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[–]mongoose 2 insightful - 1 fun2 insightful - 0 fun3 insightful - 1 fun -  (1 child)

The second scam where they get you to go to a tea shop. But what's to stop any or all tea shops from doing this? And if these scam tea shops are doing it to all tourists, why aren't they shut down? The city or the local officials don't want these kind of things happening because it'll give them a bad reputation (via social media or otherwise) or drive people away. This isn't a remote village, this is Beijing where the shops can't possibly bribe all the local cops or officials. But no matter what, don't go with someone like that whatever country you're in, even in the US.

The next scam also happens in the US. Street performers or even monks will try and push stuff on you and make you pay. Same things happen here, there or Paris. Yea, we have Chinese monks here on visas who pull scams.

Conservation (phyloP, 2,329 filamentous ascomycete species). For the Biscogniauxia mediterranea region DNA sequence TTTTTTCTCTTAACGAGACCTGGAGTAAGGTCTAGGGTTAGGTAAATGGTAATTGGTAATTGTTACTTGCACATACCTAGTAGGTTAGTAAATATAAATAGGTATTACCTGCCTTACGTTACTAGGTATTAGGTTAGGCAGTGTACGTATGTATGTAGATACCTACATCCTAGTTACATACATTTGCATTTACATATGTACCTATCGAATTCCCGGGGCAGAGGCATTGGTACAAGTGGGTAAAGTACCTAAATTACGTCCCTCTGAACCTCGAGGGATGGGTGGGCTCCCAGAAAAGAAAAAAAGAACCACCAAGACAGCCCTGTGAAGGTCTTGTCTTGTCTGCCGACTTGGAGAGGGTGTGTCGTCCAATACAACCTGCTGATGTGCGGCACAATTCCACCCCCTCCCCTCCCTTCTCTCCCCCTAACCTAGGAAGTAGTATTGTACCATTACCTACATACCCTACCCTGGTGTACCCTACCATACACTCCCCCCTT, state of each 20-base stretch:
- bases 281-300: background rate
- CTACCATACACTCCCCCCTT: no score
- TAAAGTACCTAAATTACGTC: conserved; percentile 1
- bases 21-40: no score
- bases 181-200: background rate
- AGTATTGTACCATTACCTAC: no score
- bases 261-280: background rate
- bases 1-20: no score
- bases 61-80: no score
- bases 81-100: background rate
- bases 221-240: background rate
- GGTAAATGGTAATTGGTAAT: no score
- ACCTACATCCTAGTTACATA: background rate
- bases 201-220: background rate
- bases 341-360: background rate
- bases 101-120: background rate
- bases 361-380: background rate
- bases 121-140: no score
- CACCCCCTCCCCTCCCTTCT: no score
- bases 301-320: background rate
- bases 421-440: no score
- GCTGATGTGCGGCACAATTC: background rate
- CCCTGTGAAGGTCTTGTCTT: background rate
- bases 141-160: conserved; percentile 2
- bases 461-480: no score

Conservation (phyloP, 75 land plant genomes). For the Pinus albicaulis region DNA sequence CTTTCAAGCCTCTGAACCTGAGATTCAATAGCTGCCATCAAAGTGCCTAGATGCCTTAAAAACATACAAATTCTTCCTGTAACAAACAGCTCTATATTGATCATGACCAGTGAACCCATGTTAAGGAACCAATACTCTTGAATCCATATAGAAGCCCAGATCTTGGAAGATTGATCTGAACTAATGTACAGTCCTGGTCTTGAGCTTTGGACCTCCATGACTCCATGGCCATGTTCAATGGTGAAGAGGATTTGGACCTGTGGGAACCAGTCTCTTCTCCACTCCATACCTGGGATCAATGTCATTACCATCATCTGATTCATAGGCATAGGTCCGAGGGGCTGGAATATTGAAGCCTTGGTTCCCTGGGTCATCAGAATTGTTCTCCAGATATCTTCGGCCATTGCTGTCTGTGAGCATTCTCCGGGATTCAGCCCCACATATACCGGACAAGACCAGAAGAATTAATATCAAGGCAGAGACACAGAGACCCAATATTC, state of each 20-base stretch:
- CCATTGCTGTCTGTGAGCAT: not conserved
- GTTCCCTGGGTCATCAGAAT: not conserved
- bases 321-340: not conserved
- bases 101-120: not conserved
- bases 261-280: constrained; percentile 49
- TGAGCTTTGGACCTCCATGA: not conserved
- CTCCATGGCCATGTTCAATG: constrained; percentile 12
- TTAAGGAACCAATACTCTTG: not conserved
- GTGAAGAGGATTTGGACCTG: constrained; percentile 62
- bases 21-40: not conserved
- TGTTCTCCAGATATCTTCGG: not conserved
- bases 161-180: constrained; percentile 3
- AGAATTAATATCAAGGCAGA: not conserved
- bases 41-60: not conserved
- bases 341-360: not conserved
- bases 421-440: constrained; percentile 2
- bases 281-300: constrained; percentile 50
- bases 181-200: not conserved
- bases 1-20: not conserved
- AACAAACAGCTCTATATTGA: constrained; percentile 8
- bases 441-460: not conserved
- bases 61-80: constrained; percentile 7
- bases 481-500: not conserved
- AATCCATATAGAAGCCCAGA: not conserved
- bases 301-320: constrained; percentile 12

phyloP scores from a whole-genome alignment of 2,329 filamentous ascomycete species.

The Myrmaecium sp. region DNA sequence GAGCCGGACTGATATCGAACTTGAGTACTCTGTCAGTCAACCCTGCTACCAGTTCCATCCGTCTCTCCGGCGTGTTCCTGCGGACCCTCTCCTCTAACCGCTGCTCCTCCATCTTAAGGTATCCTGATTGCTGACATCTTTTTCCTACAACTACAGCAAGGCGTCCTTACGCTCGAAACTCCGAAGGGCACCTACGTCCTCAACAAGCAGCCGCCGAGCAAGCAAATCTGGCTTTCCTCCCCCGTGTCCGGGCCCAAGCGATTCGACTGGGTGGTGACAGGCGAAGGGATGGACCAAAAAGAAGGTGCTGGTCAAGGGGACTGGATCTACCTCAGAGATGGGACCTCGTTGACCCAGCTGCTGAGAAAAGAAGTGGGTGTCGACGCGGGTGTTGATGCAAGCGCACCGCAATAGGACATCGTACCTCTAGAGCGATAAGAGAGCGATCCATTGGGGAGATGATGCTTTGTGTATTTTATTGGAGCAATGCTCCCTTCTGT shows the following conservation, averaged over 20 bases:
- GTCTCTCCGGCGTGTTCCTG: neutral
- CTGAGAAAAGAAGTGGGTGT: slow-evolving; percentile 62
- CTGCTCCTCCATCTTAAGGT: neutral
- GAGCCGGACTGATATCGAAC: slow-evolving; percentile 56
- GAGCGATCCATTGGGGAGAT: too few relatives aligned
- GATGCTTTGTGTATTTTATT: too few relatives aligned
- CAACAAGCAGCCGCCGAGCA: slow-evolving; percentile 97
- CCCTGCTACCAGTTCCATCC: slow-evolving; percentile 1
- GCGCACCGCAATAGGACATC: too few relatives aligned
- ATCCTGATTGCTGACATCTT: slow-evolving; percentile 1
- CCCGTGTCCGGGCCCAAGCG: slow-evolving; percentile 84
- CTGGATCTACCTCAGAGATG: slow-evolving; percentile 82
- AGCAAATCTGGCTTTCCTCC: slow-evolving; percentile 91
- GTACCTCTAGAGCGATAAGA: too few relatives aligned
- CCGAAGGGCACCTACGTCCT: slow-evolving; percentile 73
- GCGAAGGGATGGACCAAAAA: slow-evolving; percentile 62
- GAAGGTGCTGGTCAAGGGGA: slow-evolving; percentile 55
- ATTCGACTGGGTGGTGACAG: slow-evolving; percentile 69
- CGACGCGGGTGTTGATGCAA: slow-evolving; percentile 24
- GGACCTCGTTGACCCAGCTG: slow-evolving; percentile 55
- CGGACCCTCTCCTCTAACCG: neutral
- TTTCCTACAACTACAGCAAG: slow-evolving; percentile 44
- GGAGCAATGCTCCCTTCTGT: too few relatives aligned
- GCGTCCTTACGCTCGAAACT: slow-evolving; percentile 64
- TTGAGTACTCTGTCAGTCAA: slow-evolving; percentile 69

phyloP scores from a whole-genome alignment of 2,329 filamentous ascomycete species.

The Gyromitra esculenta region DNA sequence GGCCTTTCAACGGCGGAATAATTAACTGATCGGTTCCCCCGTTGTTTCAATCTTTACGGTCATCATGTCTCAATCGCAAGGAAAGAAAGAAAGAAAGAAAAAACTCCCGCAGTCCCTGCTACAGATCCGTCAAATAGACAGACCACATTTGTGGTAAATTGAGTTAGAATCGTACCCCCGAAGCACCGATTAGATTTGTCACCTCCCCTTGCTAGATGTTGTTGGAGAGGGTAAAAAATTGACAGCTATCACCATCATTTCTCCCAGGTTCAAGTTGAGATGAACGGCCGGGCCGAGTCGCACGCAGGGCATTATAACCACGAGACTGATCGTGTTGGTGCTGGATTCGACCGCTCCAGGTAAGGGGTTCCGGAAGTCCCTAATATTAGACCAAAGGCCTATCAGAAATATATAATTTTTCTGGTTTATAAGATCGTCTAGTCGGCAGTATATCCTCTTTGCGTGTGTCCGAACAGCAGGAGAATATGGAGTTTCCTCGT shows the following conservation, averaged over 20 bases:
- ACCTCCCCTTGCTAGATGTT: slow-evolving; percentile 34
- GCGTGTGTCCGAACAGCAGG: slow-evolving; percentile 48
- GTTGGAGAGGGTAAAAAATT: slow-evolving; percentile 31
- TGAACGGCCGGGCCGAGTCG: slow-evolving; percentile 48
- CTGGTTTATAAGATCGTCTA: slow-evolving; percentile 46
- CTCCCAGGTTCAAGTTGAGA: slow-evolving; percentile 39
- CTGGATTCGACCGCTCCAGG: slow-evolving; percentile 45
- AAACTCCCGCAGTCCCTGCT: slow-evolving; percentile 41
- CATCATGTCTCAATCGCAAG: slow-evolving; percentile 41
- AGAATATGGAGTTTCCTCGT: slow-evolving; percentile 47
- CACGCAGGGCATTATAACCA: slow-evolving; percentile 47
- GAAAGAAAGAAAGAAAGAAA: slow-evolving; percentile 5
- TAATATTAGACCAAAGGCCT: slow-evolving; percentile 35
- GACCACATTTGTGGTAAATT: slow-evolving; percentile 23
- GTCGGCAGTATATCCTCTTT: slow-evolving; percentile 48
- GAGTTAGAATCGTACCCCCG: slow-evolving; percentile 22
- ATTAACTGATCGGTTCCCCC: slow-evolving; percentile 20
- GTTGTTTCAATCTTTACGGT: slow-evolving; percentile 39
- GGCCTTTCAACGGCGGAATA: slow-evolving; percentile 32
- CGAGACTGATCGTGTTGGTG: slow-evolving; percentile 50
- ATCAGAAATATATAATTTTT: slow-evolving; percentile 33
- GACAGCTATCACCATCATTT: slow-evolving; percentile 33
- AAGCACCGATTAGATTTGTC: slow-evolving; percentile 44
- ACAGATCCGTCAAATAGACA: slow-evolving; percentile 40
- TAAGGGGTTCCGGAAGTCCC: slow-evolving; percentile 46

The last one. I wouldn't recommend anyone get in any vehicle either in any foreign city. But funny enough I did that when I went to Mexico. I was at a cruise ship port stop and a local tuk-tuk type driver offered a tour of the city. Being young and naive I said ok (with 2 others) and the driver drove us around for about 40 mins where we saw no other tourists and dropped us off back at the ship without overcharging or us getting robbed. At one point we did feel somewhat scared as the tuk-tuk had no doors and we went through really crowded places where people stared at us.

Anyway, no matter where you go, just be vigilant and don't believe anyone who looks too good to be true. Sad.

[–]JasonCarswell[S] 1 insightful - 1 fun1 insightful - 0 fun2 insightful - 1 fun -  (0 children)

All good comments.

Among other things, these guys explain how the system only protects the rich. /s/finance/comments/mw8/is_chinas_housing_bubble_about_to_burst_advchina/